Police Spies Bill at Report Stage in the House of Lords

I do not call these people covert human intelligence sources; they are police spies, and we have to be clear about that

I shall speak in support of Amendments 1 and 2, which I have signed, but quite honestly, as the noble Lord, Lord Paddick, has said, all the amendments here are simply damage limitation. I am staggered that the government lawyers have actually allowed this legislation to be presented to your Lordships’ House. It is appalling. I liked the comments from the noble Lord, Lord Rosser, about the noble Baroness, Lady Chakrabarti. Her stance on this is not factionalism; it is a principled stance by a lawyer who understands civil liberties and human rights, and we could all learn from that.

I will focus specifically on my Amendment 4. It might seem a little less powerful or important than the other amendments that we are coming to today and on Wednesday, but I think it is quite important. We will be authorising criminals—or officers, or police spies, or whoever they are—to make money by criminal activities and then keep that money. I would like those profits to be recoverable through the Proceeds of Crime Act 2002. I would like a proper, clear answer from the Minister on this. I have asked multiple times since Second Reading but have not yet had an answer on how the Government will recover the profits made by a police spy under a criminal conduct authorisation, or CCA.

For example, a drugs informant could be authorised to sell drugs as part of an investigation of those higher up the chain. Can the informant keep the money that they make from selling those drugs? What if somebody involved in a criminal enterprise of slavery and trafficking is authorised to continue their role in order to catch the organisers? Can the informant keep the money that they make from people trafficking—the money that they are paid as a result of what would be criminal activity but for the fact that they have a criminal conduct authorisation? In effect, this Bill would create a back-door, off-the-books way for police, intelligence services and other agencies to fund their spies.

The only answer that I have had from the Government—which is a bit shabby, considering that I asked this question directly several times—was in an all-Peers letter dated 3 December, where the Minister said that criminal conduct which takes place outside of the scope of a criminal conduct authorisation, where as a result a police spy may accrue benefits by continuing to make illicit profits alongside their work as a spy, would still be criminal conduct for the purposes of the confiscation regime in the Proceeds of Crime Act, and unlawful conduct for the purposes of the civil recovery regime, and such benefits could be liable to be recovered under either of those regimes.

That actually does not answer my question: it is quite long but it does not answer my question. I need to know how conduct within a criminal conduct authorisation—or CCA—and any resulting profits will interact with the Proceeds of Crime Act. I need to know whether and how the Government will recover those profits. So far, my question has been totally ignored and the response—because it was not an answer—discussed only conduct that is outside a criminal conduct authorisation. This suggests to me that the Government are happy to allow criminals to benefit; therefore, this issue has to be probed further. Criminals will be allowed to keep any proceeds of a crime if the handler has authorised the crime—surely that is a complete anomaly.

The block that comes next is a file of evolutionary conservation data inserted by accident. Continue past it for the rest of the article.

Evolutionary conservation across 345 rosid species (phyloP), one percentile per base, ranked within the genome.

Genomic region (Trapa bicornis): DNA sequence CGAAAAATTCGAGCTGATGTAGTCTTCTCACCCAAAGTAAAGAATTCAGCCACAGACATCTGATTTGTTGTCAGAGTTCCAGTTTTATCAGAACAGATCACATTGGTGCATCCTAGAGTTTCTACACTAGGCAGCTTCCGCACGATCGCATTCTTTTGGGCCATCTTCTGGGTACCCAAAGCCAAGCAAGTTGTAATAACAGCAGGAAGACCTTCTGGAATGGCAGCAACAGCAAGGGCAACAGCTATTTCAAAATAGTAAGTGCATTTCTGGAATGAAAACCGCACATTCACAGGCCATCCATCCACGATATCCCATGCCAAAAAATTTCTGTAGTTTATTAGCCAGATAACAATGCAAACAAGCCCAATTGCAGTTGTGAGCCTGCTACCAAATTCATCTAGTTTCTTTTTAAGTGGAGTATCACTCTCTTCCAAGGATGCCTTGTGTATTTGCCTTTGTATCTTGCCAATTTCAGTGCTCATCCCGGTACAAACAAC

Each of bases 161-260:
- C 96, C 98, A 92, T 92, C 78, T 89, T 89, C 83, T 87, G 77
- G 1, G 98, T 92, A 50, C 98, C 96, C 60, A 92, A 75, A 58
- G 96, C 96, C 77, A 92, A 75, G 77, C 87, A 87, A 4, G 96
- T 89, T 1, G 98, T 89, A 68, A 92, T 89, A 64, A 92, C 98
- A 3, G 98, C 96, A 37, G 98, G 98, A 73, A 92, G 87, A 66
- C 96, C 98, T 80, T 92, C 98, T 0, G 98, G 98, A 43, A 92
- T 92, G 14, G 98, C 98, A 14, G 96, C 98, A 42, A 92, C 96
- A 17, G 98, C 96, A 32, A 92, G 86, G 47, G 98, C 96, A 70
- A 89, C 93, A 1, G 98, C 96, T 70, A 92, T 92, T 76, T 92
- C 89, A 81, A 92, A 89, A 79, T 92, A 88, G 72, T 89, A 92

I would like to know exactly what the Government are thinking. I would be grateful if the Minister could answer my question about how profits made within a criminal conduct authorisation, which would otherwise be illegal, will be recovered. Otherwise, something quite corrupt is happening here; a handler can authorise a spy who could be an officer or a criminal already to keep money, and profits, from a crime. This has to be exposed and I really want an answer to my question.

It is a pleasure to follow the noble Baroness, Lady Chakrabarti. She mentioned complacency in the speeches of a few noble Lords, and it seems that people are missing the point of the measures in this Bill. The Government make a great play of “This is all to catch paedophiles and terrorists”, whom obviously we all want to catch, but they ignore the human rights legislation that will inevitably be transgressed.

We know the long history of abuses by undercover police, and the thought that humans can change is absolutely ludicrous, in the sense that human nature will always involve a group of people who think that they can get away with doing things that the rest of us should not. I am afraid that in the past officers have been allowed unlawfully by senior officers to do things, and this does not mean that they will not do it again: they will do it again. For example, the undercover inquiry has taken years to reach a point at which there is a judge in control—one who, I would argue, is not doing a very good job. The progress is incredibly slow and survivors of this sort of abuse should not have to wait so long for justice.

This group contains important amendments on two issues: ensuring that these powers are used only against serious offending and ensuring that they are not used to encourage offending. I have signed only one amendment in this group, but they are all sound.

I wish that I could trust the Government and the authorities enough to make Amendment 11 an absurdity, but history shows that this state can and does misuse power in order to undermine and stifle dissent and opposition. The face of the Bill should make clear beyond any doubt that agent provocateur conduct is illegal and can never be authorised, otherwise we can be sure that sooner or later this power will be used for that purpose.